It’s over folks. The 2015 Cardinals took us on a ride that we won’t soon forget, for better or worse. It was thrilling, frustrating and ultimately disappointing while being impressive at the same time. Despite injuries, they won 100 games. In the end, the pitching broke down and the bats couldn’t keep up. 2016 holds a lot of questions, mostly fun and interesting. For now, ice the mind and toss the stress in the trash can. There’s plenty of time in the next six months to think about what could have been.

What’s wrong with Jhonny Peralta?

What’s wrong with the starting shortstop for the St. Louis Cardinals? Is wear and tear to blame for Peralta’s demise?

Mandatory Credit: Jeff Curry-USA TODAY Sports
Mandatory Credit: Jeff Curry-USA TODAY Sports

There’s nothing like a baseball season and its effect on a player. 162 games. Seven months. Lots of travel. Day to day action. Little rest mentally. St. Louis Cardinals’ shortstop Jhonny Peralta has been a steady player since he arrived in St. Louis in November of 2013. He played in 157 games last season and has played in 138 games of a possible 142 games this season. That’s serious work and something that must be taken into account when trying to locate the demise in Peralta’s production since the All Star break. The big picture outlook has Peralta’s production slowly slipping since the end of May. Let’s look at it from April to September.

April-.316 batting average, .825 OPS(slugging plus on base percentage)

May-.306 BA, .941 OPS

June-.274 BA, .720 OPS

July-.262 BA, .737 OPS

August-.242 BA, .612 OPS

That’s the thing about stats. The simplest ones can draw a picture big enough for any fan to see. Since the end of May, after a great start to the season, Peralta has delivered big hits but not as consistent as before. Is this wear and tear? It’s hard to avoid pointing how the Cards don’t have a reliable backup for Peralta at shortstop, or at least one they believe in. Peralta has played in more games this season than any Cardinal starter. The drop in Peralta’s slugging percentage is particularly telling.

April-.468

May-.556

June-.400

July-.421

August-.303

Peralta’s reputation isn’t hitting 30 home runs and driving in 100 but he is depended on in this lineup hitting 3rd or 4th to produce runs. Jhonny Peralta hasn’t hit a home run since August 1st and his OPS since the All Star break is .626 with just three home runs. The Cards don’t have huge depth on the ML roster that exists as exciting at the position. How much can you lean on a player before he crumbles? Outside of Yadier Molina, no player on the team has been leaned on more than Peralta.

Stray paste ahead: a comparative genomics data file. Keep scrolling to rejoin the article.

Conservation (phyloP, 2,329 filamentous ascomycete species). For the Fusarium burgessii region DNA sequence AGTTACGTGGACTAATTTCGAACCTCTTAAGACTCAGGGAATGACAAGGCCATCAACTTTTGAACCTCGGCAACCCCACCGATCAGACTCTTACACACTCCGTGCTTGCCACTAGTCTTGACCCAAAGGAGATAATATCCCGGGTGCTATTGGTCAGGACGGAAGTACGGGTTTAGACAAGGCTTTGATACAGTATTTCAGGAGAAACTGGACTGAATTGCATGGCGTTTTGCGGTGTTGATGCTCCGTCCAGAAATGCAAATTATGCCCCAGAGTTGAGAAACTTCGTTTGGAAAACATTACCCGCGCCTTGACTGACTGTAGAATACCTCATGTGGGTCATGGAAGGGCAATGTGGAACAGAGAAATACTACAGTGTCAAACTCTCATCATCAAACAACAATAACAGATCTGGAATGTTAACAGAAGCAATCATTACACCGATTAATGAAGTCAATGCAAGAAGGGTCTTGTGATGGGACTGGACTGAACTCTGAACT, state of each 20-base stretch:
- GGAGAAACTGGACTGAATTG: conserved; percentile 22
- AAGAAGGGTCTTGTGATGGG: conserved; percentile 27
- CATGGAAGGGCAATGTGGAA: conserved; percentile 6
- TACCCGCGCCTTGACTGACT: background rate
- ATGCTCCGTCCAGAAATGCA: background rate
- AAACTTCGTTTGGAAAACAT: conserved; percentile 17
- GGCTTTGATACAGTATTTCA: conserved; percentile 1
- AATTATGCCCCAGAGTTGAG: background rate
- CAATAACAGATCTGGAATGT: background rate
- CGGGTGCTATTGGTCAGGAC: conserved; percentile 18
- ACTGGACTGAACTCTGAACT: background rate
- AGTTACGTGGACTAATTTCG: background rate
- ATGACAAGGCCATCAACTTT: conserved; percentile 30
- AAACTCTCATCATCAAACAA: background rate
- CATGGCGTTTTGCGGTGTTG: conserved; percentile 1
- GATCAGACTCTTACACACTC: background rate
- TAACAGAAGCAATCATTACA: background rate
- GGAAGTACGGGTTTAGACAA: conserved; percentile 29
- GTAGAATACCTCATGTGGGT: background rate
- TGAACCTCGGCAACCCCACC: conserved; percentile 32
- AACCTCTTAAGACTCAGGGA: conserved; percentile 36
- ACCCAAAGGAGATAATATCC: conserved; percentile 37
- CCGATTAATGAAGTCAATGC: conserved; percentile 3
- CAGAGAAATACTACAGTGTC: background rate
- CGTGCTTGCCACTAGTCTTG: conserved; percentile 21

What’s wrong with Peralta? Wear and tear. He’s played in 298 games out of a possible 304 since arriving in St. Louis. I’m sorry folks but that’s where the Tulo comparisons hit a halt. JP is in a massive slump but there’s nothing physically wrong with him. His stats are right in line with his career rate, especially when it comes to average, on base and slugging. 2015’s season hasn’t been as power packed as 2014 but overall his WAR of 1.7 won’t reach his 2014 rate of 5.7(baseball reference).

With 20 games to go, Peralta can pick things up and finish better but a little rest wouldn’t hurt. Rest helps players more often than not. While it’s not common to sit everyday players in a stretch run, Peralta looks burnt. There’s room there to let Jhonny find a little mental clarity.

How does Peralta get rest? Play Greg Garcia. The kid comes up with big game changing hits and hasn’t gotten a real shot. While Peralta will more than likely keep on grinding, turning Garcia loose wouldn’t hurt and you can see what the kid has in store for the future as Peralta’s age and contract start to climb.

Jhonny Peralta’s value to this club is underrated and will never be appreciated as much as it should. He needs to get right. The Cards need to address this sooner rather than later. Plug in Garcia. Find some rest for Peralta, especially as some missing bats filter back into the lineup. In the end, it will benefit both player and club.

Where would the Cardinals be without Jhonny Peralta?

How about Jhonny? The shortstop has been a model of consistency for a team plagued by injuries.

While Stephen Piscotty is the hot toddy of the moment and Jason Heyward is turning up the jets on the extra base hit plank, I beg to ask a simple question. Where would the St. Louis Cardinals be without shortstop Jhonny Peralta’s steady flow of production in the field and at the plate? It’s become something you expect, like the sun rising every morning. Peralta just keeps hitting, making plays in the field and generally gets zip on the major networks because he isn’t loud enough and doesn’t hit enough home runs. And his name isn’t Kris Bryant.

The Cards offense has been leaking oil since June, but Peralta has kept the vehicle moving. He was doing this before Piscotty showed up, as Heyward’s bat was still thawing out and Matt Carpenter’s bat was missing. Without Peralta, I think this team is without a few key wins and the success wouldn’t be as sweet.